NASA’s ‘Maxwell’ is a plane that is powered by electricity

An artist’s concept of NASA’s X-57 Maxwell aircraft showing the plane’s specially designed wings and 14 electric motors. NASA image www.energy-options.info

An artist’s concept of NASA’s X-57 Maxwell aircraft showing the plane’s specially designed wings and 14 electric motors. Photo: NASA

An experimental plane being built by NASA could help push electric-powered aviation from a technical curiosity and pipe dream into something that might become commercially viable for small aircraft.

At a conference of the American Institute of Aeronautics and Astronautics on Friday in Washington, Charles Bolden Jr, the NASA administrator, announced plans for an all-electric airplane designated as X-57, part of the agency’s efforts to make aviation more efficient and less of a polluter.

“The X-57 will take the first giant step in opening a new era of aviation,” Bolden declared.

The steps taken by NASA will not translate into all-electric cross-country jetliners. But the agency hopes the technology can be incorporated into smaller, general aviation and commuter aircraft some years from now.

The X-57 will look more like a Cessna, unlike some of NASA’s earlier sleek, futuristic X-planes. Its cruising speed might hit 280 km/h. Its wings, however, will be unique — far skinnier than usual and embedded with 14 motors.

“The problem with traditional aircraft design is you have to size the wings so that you have safe takeoff and landing speeds, and so the wing tends to end up bigger than you need for cruise flight,” said Sean Clarke, co-principal investigator for the project at NASA’s Armstrong Flight Research Center in Edwards, California.

For the X-57, NASA researchers are designing narrower wings that are efficient during cruise flight, powered by two 60-kilowatt electric motors at the wingtips that spin 1.5m-wide propellers.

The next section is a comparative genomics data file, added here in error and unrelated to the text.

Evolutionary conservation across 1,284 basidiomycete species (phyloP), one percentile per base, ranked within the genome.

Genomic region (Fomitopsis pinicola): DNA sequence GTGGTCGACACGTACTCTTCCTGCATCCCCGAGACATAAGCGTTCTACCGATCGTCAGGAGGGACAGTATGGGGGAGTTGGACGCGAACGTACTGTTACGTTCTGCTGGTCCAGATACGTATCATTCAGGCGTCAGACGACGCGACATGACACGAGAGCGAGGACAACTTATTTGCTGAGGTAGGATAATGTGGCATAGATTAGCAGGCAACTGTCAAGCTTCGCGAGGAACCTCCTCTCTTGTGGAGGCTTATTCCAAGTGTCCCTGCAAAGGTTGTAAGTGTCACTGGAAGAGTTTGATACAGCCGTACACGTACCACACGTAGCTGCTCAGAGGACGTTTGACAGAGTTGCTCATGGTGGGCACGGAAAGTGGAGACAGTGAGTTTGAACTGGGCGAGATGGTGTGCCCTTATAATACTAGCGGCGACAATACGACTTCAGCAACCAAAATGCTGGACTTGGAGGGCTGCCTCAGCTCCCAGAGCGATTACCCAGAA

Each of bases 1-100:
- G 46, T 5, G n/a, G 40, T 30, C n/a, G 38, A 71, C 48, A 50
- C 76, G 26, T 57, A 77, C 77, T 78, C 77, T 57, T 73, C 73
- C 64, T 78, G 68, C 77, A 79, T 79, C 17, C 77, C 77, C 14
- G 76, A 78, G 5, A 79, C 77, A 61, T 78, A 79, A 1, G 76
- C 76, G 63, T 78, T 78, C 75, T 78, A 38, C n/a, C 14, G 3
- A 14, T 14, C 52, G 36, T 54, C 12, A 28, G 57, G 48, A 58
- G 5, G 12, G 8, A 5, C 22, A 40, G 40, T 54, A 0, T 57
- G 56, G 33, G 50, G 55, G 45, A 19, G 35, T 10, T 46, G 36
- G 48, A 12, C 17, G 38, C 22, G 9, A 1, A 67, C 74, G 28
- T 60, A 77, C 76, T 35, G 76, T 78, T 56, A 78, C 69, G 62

For takeoffs and landings, 12 smaller, 9-kilowatt motors powering 60cm-wide propellers will kick in to blow extra air over the skinny wings to generate the necessary lift. In flight, the smaller propellers are folded away.

NASA already has purchased the Italian-designed Tecnam P2006T twin-engine four-seat aircraft that it will transform into the X-57. In the first step, NASA will replace the gasoline-powered motors with electric ones, aiming for takeoff in about a year. Swapping out the wing will take another one to two years, Clarke estimated.

The X-plane designations are handed out by the US Air Force for experimental, cutting edge aircraft, starting with the X-1 that broke the sound barrier in 1947. NASA’s last X-plane effort, more than a decade ago, was the X-43A, a pilotless black dart that accelerated to almost 11,265 km/h, which set the speed record for a jet-powered aircraft.

The NASA researchers have nicknamed the new plane “Maxwell,” after James Clark Maxwell, a 19th-century Scottish physicist who came up with the basic equations underlying electromagnetism.

The X-57 is far from the first electric airplane, and a solar-powered electric airplane called Solar Impulse is making a series of flights that will take it around the world. But Solar Impulse cruises at 48 to 65 km/h, of which Clarke said, “I don’t think anyone would classify as high speed.”

At 280 km/h, the X-57 would be as fast as the original P2006T and other similar general aviation planes.

“That’s a speed that could enable much greater market share for a technology like this,” Clarke said.

Operational costs could be cut by as much as 40 per cent, and electric motors are much quieter.

The design does not overcome the shortcomings of electric propulsion. Its 363kg of batteries will replace the rear two passenger seats, and the seat next to the pilot will be replaced with instrumentation, leaving space for only the pilot and no passengers. It can stay aloft for only about one hour.

Clarke said the technology could be scaled upward for commuter or regional airliners, and NASA is investigating using fuel cells rather than batteries to provide the electricity. But limits in the speed of propeller-driven aircraft means they are unlikely for cross-country airline flights.

“I think all-electric would be a stretch for jetliners,” he said.

But NASA has four other X-plane projects in the pipeline, part of a 10-year aviation research program proposed by the Obama administration in February.

“This will be NASA’s moonshot for aviation,” Bolden said.

That includes a supersonic airplane that would not generate supersonic booms.

“Talking about going around the world in six hours or going from Dubai to New York in an hour,” Bolden said. “That’s absolutely incredible.”

The New York Times

ycdum

Henry Sapiecha

Leave a Reply